"You get in trouble this time of year when you start penciling in wins and losses for the month of November," Ramsey said. "But I think Georgia's very likely to be somewhat around our mix."
Liberty Bowl spokesman Harold Graeter also said Georgia is "absolutely on our radar." The Bulldogs last played in that bowl in 1987, which was so long ago that the opponent was Arkansas, then in the Southwest Conference. John Kasay kicked a late field goal to lift Georgia to victory.
"It's a team that we've perennially kept an eye on," Graeter said.
Georgia's loss to Florida on Saturday put the Bulldogs' postseason fate into clearer focus. Assuming they can attain bowl eligibility, three bowls seem most likely: the Music City, Liberty and Birmingham.
But there's still has an outside shot at the Chick-fil-A, Outback or Gator – or no bowl at all.
The one place Bulldogs can cross off their planning sheet: A return trip to Shreveport, La., as the Independence Bowl no longer has an SEC tie-in.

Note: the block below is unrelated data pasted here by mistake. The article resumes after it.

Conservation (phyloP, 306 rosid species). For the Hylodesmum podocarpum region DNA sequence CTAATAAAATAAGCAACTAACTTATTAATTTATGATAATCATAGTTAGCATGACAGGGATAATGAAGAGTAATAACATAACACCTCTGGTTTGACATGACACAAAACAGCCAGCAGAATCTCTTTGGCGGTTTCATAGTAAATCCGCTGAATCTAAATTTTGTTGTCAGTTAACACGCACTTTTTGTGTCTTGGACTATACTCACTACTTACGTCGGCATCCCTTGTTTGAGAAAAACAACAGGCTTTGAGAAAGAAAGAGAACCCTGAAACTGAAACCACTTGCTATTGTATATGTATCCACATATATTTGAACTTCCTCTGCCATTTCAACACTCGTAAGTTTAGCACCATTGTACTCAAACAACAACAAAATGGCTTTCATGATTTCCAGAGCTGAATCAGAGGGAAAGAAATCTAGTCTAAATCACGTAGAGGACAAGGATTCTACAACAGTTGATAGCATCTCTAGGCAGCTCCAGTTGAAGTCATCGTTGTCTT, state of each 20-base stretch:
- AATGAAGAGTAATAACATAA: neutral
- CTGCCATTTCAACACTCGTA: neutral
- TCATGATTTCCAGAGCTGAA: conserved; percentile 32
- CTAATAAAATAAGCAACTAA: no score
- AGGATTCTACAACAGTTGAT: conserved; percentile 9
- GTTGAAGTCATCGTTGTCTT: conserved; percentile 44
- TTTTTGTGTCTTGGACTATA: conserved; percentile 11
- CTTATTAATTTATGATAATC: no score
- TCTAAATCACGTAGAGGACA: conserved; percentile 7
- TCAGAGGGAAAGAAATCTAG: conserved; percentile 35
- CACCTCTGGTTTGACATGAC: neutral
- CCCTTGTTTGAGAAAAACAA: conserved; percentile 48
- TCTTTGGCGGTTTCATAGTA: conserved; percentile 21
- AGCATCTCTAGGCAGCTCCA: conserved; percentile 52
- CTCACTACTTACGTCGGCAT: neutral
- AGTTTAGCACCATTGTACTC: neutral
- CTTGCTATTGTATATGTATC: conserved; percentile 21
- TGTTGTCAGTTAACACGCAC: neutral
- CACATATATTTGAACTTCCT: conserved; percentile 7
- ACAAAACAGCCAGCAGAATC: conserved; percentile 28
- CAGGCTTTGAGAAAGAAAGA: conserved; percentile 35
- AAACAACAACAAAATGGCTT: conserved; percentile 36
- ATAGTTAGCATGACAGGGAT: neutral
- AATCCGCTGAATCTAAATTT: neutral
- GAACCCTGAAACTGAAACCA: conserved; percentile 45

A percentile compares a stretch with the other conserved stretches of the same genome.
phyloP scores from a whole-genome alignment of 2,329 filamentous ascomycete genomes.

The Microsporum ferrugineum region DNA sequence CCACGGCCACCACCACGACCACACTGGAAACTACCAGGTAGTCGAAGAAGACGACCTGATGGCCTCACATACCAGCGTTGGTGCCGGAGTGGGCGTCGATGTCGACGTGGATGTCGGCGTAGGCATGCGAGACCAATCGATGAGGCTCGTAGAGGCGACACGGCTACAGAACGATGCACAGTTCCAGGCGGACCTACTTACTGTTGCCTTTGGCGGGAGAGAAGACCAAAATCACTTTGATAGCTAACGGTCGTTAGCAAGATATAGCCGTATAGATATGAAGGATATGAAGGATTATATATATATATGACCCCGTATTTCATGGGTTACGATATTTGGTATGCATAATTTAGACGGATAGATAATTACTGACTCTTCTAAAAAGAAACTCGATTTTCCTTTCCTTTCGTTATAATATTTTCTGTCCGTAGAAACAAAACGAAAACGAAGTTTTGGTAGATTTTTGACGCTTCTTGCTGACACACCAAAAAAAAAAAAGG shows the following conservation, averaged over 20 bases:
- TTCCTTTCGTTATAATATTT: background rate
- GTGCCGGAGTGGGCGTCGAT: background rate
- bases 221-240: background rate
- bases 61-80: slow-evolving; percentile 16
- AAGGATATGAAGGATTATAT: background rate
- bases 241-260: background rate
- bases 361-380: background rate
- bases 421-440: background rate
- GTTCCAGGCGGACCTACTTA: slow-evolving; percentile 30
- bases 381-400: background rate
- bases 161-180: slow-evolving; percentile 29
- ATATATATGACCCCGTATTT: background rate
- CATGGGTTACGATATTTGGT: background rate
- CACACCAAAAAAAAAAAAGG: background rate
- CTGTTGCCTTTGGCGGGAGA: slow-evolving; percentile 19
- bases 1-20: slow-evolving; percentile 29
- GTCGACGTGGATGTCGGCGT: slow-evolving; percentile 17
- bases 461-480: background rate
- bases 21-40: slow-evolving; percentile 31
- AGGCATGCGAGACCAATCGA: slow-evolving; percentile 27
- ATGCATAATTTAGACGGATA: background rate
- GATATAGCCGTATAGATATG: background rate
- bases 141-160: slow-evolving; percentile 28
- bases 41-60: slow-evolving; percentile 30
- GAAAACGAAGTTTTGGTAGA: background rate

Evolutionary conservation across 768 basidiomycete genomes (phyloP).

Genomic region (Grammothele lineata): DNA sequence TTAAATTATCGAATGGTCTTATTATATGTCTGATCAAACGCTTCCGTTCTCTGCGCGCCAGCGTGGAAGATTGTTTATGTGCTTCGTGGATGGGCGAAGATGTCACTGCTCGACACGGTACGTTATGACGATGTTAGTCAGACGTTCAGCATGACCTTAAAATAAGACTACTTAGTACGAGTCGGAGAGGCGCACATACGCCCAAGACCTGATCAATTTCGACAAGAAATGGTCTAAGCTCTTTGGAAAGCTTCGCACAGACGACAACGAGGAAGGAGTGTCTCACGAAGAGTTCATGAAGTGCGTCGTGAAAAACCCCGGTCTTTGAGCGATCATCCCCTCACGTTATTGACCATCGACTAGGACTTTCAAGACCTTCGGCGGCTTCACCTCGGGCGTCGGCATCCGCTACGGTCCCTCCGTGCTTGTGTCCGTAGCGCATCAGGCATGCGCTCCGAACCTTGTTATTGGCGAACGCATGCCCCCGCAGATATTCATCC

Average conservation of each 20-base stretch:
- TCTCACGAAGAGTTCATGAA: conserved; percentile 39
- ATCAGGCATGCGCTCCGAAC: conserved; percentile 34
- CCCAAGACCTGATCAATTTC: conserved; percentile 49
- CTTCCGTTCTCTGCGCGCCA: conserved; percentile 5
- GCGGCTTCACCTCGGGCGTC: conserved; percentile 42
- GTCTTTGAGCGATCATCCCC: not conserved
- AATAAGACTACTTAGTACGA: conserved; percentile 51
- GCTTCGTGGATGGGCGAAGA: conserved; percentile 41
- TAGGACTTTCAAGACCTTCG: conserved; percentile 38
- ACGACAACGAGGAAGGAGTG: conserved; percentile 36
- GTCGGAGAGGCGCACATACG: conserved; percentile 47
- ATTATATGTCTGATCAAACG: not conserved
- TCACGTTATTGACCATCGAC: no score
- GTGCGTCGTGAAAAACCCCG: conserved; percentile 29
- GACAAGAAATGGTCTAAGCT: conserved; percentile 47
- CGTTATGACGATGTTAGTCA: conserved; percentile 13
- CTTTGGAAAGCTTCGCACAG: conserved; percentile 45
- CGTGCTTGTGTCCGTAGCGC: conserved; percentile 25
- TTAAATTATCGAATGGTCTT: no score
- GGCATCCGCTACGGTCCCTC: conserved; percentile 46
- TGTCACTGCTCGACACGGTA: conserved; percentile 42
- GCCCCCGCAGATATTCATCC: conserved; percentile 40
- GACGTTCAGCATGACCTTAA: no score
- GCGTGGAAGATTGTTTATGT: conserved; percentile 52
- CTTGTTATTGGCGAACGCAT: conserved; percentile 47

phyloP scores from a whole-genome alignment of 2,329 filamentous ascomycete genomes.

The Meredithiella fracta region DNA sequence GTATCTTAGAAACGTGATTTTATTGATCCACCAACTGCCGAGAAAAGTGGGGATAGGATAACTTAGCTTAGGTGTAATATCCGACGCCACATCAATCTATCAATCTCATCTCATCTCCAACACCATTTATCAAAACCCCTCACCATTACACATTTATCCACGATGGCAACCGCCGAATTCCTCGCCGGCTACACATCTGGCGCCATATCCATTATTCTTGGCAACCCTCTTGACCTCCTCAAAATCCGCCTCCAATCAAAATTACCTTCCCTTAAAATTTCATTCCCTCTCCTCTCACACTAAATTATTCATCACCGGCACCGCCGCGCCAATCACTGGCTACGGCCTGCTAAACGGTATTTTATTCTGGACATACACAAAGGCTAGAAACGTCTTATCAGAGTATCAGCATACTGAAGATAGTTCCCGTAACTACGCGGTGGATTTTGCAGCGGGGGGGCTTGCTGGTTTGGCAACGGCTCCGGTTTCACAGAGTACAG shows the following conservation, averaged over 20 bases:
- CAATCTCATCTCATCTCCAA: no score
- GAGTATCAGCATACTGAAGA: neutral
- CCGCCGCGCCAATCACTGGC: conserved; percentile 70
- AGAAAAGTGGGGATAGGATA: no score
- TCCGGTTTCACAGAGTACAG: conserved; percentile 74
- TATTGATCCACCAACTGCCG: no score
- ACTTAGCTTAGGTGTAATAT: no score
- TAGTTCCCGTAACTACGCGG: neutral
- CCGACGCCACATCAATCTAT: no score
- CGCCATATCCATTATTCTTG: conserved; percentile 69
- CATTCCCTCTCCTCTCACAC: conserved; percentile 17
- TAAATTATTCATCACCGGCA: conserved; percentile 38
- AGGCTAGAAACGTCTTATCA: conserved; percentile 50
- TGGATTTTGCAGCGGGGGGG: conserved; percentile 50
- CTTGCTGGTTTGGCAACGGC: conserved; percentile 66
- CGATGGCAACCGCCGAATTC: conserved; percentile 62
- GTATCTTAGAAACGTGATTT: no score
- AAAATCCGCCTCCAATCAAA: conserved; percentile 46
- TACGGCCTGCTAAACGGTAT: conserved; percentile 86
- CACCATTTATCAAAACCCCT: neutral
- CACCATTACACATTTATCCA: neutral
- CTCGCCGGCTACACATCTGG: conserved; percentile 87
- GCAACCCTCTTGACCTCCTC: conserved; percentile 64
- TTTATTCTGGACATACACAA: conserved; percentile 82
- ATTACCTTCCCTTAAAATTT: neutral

Georgia athletics director Greg McGarity said he hasn't given any thought to his team's, and will not do any lobbying.
"We have to win two more games to be bowl-eligible," McGarity said. "I know that (head coach) Mark (Richt) and the staff are going to keep on working hard. We came up short Saturday. But again, I think there was a level of play, it was a great college game. We just came up short."
In a nutshell, here's where Georgia stands with three games remaining:
It could vault back into consideration for a better bowl (Outback, Chick-fil-A or Gator) with a win at Auburn.
"If they would pull off an upset, I would certainly think they would move up into the Florida or Atlanta bowls," Ramsey said.
Failing that, the Bulldogs will need to beat Idaho State and Georgia Tech to get to bowl eligibility.
Even if the Bulldogs finish 5-7, they're not quite out of the running. The SEC may have trouble filling all its bowl slots, and there may not be another bowl-eligible team elsewhere to replace it.
That's because there are 70 bowl slots this year, out of 120 FBS teams, and Southern California is not eligible. The NCAA is still considering allowing a five-win team into a bowl, which it would seemingly have to do if there aren't enough bowl-eligibles.
McGarity answered "of course" when asked if the Bulldogs would accept an invitation despite being 5-7.
"We're obligated to the Southeastern Conference and the relationship we have to our bowl sponsors," McGarity said. "So if that's part of the deal, then yes we would go."
The last time Georgia did not go to a bowl was 1996, in Jim Donnan's first season. Since then they have been to the Sugar Bowl three times, the Outback three times, and the Peach/Chick-fil-A and Capitol One bowls twice.